Nature Nurture: Millennial Parents Go Outside


Nature, it seems, is having a moment. With people spending an estimated 90% of their time indoors, it is no wonder that nature, now so far removed from our lives, has been reintroduced as a novelty. We’re referring to the surface-level popularity of living walls, earthing, forest bathing, large-scale indoor tropics, and of course, Millennial’s love of houseplants, to name a few. But we’re also noticing how nature, on a more serious note, is influencing Millennial parents.

Nature’s positive influence (and effects of living without it) was a common theme throughout this year’s JWT Trend 100, and as we read it, started to connect some of their observations to a project we’ve been working on here at Ultra: Kidtopia. Kidtopia is a research-based perspective centered on what is happening in the lives of kids 3-17 and their families. Our Kidtopia work outlines four main age segments within 3-17, but the most common through-line in all of kids’ lives was screen time. Unsurprising, yes, but other than a steep decline in children's bicycle sales, nature or nature-implicated activities didn’t come up at all.


Technology has affected our relationship with nature, beyond screen time, in some very basic ways. Technology provides connections that eliminate the need to travel to see one another (and thus going through nature to get there). Why would kids ride a bicycle to see a friend down the street when they can Snapchat and FaceTime? Technology is also entertaining, and removes the need to go and find fun (and thus going to or through nature to find it). Fun is now at the tips of their fingertips – no need to go find it.

Parental styles and expectations around children's freedom in nature has also changed our relationship to it. Parenting styles have largely shifted away from unstructured, unsupervised child play outdoors to scheduled, supervised, indoor, collaborative time. Given the push for intensive hands-on parenting, it implicates parental involvement in any nature-oriented activity. This is quite the shift from a generation ago that let – nay, encouraged – children to play outside by themselves until the sun went down.

And societal expectations of how parents should parent and where kids belong has also shifted. In a 2015 memorable Maryland case, the parents of their then 6- and 10-year-old children were taken into custody and investigated for child neglect because they let their kids walk to the park alone. This led to the birth of the Free-Range Parenting movement and conversations around why kids aren’t outside as much – and why they are supervised so much. And it seems the conversation is still evolving: last year, Utah passed a “free-range parenting” bill that protects parents in letting their children play or walk to/from parks, among other things.

Millennial parents could shift this conversation more.  In Gen Z @ Work, the writers reflect on the how over-scheduled “playdate culture” - while originally made with good intentions from their Boomer parents - created inabilities to cope with boredom or idle time: "Many Millennials are aware of this deficiency and they want their children to learn what to do with "boredom." Millennials are attempting to alleviate the playdate culture in exchange for a culture of free time where children have to find creative ways to entertain themselves…Another pendulum swing with Millennial parents results from watching how Xers have raised Gen Z. Driving by kids sitting in the backseat with headphones and playing on an iPad has made Millennials think twice about screen time. While they will admit they can be the greatest culprits themselves, they are working hard to instill some "digital detox." As cool as Xers thought it was to give their Gen Z kids a toy that could talk, walk, and blink lights, Millennial parents are stripping away the batteries and opting for simpler and tangible."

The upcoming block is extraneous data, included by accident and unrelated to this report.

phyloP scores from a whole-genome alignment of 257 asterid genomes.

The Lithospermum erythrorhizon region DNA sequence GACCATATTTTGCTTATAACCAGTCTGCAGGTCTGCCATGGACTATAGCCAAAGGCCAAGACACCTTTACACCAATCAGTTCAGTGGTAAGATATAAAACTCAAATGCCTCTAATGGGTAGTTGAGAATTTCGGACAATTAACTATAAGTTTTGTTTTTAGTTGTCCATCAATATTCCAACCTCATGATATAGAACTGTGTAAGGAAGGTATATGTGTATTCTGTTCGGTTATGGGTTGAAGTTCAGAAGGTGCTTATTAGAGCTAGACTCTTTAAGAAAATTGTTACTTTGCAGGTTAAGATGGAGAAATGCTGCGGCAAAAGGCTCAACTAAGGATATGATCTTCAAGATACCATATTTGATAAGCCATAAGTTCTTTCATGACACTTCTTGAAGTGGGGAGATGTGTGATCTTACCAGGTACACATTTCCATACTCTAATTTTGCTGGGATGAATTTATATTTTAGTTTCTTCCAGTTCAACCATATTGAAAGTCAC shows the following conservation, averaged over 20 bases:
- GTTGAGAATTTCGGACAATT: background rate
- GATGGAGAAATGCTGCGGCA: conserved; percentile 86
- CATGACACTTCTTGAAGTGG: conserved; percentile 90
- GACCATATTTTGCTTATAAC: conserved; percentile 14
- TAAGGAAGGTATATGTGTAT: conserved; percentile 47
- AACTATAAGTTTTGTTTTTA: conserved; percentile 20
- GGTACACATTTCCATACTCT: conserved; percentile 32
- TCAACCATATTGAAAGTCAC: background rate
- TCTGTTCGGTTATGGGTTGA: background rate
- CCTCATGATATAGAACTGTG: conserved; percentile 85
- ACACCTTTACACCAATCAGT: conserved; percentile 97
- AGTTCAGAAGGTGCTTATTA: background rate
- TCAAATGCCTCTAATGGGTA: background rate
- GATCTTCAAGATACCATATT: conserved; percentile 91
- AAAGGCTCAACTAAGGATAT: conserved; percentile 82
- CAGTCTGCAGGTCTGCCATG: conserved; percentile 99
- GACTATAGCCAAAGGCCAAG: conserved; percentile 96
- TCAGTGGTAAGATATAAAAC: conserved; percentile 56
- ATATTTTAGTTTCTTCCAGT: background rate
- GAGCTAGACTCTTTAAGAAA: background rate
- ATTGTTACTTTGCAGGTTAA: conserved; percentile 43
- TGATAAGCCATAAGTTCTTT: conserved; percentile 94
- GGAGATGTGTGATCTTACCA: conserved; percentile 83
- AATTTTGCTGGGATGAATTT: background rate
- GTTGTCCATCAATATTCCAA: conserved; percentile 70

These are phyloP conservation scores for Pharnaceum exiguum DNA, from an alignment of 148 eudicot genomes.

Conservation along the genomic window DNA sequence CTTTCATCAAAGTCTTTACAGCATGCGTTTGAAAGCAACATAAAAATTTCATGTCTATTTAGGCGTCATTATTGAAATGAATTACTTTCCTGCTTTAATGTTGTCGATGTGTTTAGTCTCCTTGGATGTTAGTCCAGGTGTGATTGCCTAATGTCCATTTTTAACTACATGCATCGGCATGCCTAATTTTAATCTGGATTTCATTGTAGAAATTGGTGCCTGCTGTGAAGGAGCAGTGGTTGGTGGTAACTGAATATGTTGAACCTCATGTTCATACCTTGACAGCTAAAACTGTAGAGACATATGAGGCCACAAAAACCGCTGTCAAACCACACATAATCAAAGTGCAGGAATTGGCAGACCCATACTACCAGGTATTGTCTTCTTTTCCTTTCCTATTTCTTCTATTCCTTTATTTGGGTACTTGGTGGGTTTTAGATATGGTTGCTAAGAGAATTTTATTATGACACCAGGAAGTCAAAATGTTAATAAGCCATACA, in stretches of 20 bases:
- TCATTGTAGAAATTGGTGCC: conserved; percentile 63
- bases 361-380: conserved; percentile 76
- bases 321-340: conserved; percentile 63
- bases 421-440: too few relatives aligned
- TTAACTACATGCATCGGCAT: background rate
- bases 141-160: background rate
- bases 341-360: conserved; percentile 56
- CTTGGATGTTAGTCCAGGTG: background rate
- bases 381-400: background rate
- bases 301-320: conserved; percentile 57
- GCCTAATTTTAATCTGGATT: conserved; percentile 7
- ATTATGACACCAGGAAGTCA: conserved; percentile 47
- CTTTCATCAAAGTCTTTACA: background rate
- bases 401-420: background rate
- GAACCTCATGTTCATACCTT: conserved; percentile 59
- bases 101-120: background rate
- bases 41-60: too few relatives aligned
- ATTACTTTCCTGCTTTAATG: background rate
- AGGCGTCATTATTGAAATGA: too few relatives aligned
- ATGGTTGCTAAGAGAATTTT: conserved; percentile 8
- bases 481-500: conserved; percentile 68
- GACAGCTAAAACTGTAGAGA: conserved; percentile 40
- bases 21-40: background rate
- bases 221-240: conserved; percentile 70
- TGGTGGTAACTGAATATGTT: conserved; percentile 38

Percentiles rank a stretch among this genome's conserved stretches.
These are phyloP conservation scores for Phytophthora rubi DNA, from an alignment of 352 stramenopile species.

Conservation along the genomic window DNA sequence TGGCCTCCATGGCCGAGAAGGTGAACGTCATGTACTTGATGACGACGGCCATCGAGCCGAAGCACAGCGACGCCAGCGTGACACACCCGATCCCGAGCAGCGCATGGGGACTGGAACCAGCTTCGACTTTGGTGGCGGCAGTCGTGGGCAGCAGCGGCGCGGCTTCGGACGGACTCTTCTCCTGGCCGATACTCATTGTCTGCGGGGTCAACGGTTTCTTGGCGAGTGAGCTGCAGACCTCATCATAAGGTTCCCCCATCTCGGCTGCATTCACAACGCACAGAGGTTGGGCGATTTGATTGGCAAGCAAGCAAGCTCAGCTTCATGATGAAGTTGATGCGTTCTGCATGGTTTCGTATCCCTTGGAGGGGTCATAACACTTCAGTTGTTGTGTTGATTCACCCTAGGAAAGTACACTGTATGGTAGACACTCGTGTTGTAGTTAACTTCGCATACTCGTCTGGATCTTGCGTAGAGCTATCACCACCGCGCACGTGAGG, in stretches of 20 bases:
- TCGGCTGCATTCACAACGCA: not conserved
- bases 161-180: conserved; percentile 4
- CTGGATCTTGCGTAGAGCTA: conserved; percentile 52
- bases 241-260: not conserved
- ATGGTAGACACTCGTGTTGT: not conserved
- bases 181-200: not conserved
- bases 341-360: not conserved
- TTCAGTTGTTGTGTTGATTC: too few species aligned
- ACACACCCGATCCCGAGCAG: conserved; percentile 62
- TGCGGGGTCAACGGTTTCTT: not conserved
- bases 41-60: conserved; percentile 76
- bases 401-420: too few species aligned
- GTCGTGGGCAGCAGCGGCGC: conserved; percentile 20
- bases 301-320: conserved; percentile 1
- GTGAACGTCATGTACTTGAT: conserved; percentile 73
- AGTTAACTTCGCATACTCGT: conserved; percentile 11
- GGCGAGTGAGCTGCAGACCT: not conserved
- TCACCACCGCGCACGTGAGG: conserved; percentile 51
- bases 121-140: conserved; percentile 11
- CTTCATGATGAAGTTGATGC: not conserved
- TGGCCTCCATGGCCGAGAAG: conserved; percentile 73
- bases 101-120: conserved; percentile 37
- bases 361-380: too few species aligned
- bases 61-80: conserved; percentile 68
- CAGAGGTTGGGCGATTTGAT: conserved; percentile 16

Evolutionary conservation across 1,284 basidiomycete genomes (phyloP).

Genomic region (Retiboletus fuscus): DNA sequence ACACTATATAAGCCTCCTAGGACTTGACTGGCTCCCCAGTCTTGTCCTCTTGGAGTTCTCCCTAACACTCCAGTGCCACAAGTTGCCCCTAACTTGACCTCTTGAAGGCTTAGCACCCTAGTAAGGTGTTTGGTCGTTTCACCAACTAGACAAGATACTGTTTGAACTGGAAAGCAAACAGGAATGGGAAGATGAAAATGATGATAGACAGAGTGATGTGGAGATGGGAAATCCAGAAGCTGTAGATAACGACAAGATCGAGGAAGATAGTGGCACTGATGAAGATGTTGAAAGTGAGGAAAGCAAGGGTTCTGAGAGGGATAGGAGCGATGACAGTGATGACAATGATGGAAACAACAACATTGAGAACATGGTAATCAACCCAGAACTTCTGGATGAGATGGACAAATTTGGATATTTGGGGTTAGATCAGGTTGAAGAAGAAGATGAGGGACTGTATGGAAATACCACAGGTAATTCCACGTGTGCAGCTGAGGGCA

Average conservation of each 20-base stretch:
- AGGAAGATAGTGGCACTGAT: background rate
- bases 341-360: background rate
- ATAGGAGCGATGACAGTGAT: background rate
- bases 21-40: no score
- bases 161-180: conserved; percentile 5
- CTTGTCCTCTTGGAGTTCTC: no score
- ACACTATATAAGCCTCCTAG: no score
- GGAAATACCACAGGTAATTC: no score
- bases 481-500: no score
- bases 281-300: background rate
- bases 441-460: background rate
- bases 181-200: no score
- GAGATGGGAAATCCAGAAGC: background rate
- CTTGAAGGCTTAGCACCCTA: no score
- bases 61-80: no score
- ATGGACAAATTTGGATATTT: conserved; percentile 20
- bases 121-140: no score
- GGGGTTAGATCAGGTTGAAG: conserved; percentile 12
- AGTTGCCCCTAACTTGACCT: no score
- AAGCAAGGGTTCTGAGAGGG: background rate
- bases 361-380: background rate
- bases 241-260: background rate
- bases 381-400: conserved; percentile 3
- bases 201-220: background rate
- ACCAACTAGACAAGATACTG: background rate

This perspective certainly resonates with recent camping data: Millennials constitute 40 percent of campers which Toby O’Rourke, president of KOA attributes to shifting priorities towards nature among Millennials: “As millennials start to have children, they’re more reflective of Gen X in their camping habits and seeing the value of getting their children outside.” And the RV world is taking notice, updating RV models and offerings to reflect the needs of a younger generation - and ones with children.

While anecdotal, these are the conversations happening in my Millennial parent circle, too. Some are looking to send their preschoolers to forest schools, we’ve swapped Richard Louv’s books and see outdoor play equipment as way to get and keep kids outside. Over the years, kid-size tee-pees and indoor-tents, faux plush campfires and Charley Harper everything has escalated in popularity, but the need now is not to replicate the outdoors indoors, but to get outside and be in nature.

REI, the outdoor retailer, caught onto this shift quickly. From their Smokey the Bear themed end-cap, #adulting badges and on-trend tin cups, REI recognized Millennials were rearing to get outside more than generations before them and are actively capturing their imaginations and gearing them up to get outside. Zara’s kid bedding collection campaign is another example clearly targeted at Millennial parents, and it hits all the right notes: kids outside in a bucolic field, immersed in nature, plenty of unstructured time to discover and imagine. It’s aspirational for how they want to raise their children and nostalgic of unstructured discovery days of their youth.

So, if nature is shaping Millennial parents’ decisions about their free time, family time and how they’ll raise their kids, it will certainly shape what they buy. How can brands then support a more nature-driven existence?